git init turns any directory into a Git repository.
git init Do?
git init is one way to start a new project with Git. To start a repository, use either
git init or
git clone - not both.
To initialize a repository, Git creates a hidden directory called
.git. That directory stores all of the objects and refs that Git uses and creates as a part of your project's history. This hidden
.git directory is what separates a regular directory from a Git repository.
How to Use
Common usages and options for
git init: Transform the current directory into a Git repository
git init <directory>: Transform a directory in the current path into a Git repository
git init --bare: Create a new bare repository (a repository to be used as a remote repository only, that won't contain active development)
You can see all of the options with
git init in git-scm's documentation.
git init vs
Starting a new project can be confusing. Sometimes, it's unclear if you should use
git clone, or both.
git init: One Person Starting a New Repository Locally
Your project may already exist locally, but it doesn't have Git yet.
git init is probably the right choice for you. This is only run once, even if other collaborators share the project.
- First, initialize the repository and make at least one commit.
- Once you have initialized the repository, create a remote repository somewhere like GitHub.com.
- Then, add the remote URL to your local git repository with
git remote add origin <URL>. This stores the remote URL under a more human-friendly name,
- Shape your history into at least one commit by using
git addto stage the existing files, and
git committo make the snapshot.
- Once you have at least one commit, you can push to the remote and set up the tracking relationship for good with
git push -u origin master.
git clone: The Remote Already Exists
If the repository already exists on a remote, you would choose to
git clone and not
If you create a remote repository first with the intent of moving your project to it later, you may have a few other steps to follow. If there are no commits in the remote repository, you can follow the steps above for
git init. If there are commits and files in the remote repository but you would still like it to contain your project files,
git clone that repository. Then, move the project's files into that cloned repository.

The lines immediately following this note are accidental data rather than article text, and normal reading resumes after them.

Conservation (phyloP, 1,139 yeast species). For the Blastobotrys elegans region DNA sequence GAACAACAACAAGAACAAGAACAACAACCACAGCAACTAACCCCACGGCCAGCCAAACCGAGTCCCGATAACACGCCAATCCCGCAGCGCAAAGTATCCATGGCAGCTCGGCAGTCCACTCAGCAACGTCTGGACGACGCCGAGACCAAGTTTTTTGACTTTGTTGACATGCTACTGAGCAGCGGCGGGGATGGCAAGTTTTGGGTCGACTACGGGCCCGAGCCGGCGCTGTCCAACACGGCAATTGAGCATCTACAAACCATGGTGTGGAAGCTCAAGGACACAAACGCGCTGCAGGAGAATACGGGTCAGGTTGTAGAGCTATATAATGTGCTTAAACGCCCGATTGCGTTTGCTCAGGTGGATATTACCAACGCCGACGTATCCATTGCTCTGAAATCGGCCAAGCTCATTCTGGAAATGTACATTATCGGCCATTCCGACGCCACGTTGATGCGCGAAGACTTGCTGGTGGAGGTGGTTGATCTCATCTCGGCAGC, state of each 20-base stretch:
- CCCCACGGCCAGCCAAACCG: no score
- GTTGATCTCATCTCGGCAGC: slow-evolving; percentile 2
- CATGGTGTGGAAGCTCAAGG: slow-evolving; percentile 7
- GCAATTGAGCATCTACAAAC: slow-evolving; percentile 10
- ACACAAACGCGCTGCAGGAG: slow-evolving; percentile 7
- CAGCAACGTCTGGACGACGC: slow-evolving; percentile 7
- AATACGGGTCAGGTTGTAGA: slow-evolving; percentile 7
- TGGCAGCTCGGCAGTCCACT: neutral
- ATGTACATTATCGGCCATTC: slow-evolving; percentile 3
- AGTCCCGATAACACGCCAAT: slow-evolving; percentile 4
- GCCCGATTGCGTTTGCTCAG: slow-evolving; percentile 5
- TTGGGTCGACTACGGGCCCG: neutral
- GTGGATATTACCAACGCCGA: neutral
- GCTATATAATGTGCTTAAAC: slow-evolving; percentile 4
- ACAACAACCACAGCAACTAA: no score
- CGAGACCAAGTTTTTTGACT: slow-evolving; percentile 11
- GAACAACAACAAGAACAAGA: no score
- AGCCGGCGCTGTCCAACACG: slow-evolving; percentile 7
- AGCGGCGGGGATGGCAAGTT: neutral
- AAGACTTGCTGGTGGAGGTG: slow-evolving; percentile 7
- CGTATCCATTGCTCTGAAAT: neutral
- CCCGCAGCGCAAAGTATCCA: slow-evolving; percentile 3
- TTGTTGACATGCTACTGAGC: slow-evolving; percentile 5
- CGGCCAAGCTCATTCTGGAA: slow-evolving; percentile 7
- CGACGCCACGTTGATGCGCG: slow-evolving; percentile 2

git commit, and
git push to create a history that makes sense for the beginning of your project. Then, your team can interact with the repository without
git init again.
git init Existing Folder
The default behavior of
git init is to transform the current directory into a Git repository. For an existing project to become a Git repository, navigate into the targeted root directory. Then, run
Or, you can create a new repository in a directory in your current path. Use
git init <directory> and specify which directory to turn into a Git repository.
git init Gone Wrong
git init in the wrong directory
git init in the wrong place will create unintended repositories. You may have noticed strange error messages when using Git. Maybe you suspect that another parent directory is also a Git repository.
To fix this, you first need to track down which directory is the unintended repository. Use
git status to see if the current directory is tracked by Git. If it is, you can either run
ls -al and look for an otherwise hidden
If you don't see it, navigate one level up in the directory structure with
cd ... Use
git status again in combination with
ls -al. Repeat this until you find the
Once you find the
.git directory, and you are sure that you don't want that to be a Git repository, use
rm -rf .git. This will remove the
.git directory, effectively un-initializing that repository. Run
git status again to confirm that Git is no longer tracking any of these files. (It could be possible that multiple layers of
.git directories are present.)
Return to your working repository, the one that you expect to be under version control. Things should be working as expected.
git clone [url]: Clone (download) a repository that already exists on GitHub, including all of the files, branches, and commits.
git status: Always a good idea, this command shows you what branch you're on, what files are in the working or staging directory, and any other important information.
git remote -v: Show the associated remote repositories and their stored name, like
git remote add origin <url>: Add a remote so you can collaborate with others on a newly initialized repository.
git push: Uploads all local branch commits to the remote.
git push -u origin master: When pushing a branch for the first time, this type of push will configure the relationship between the remote and your local repository so that you can use
git pushwith no additional options in the future.
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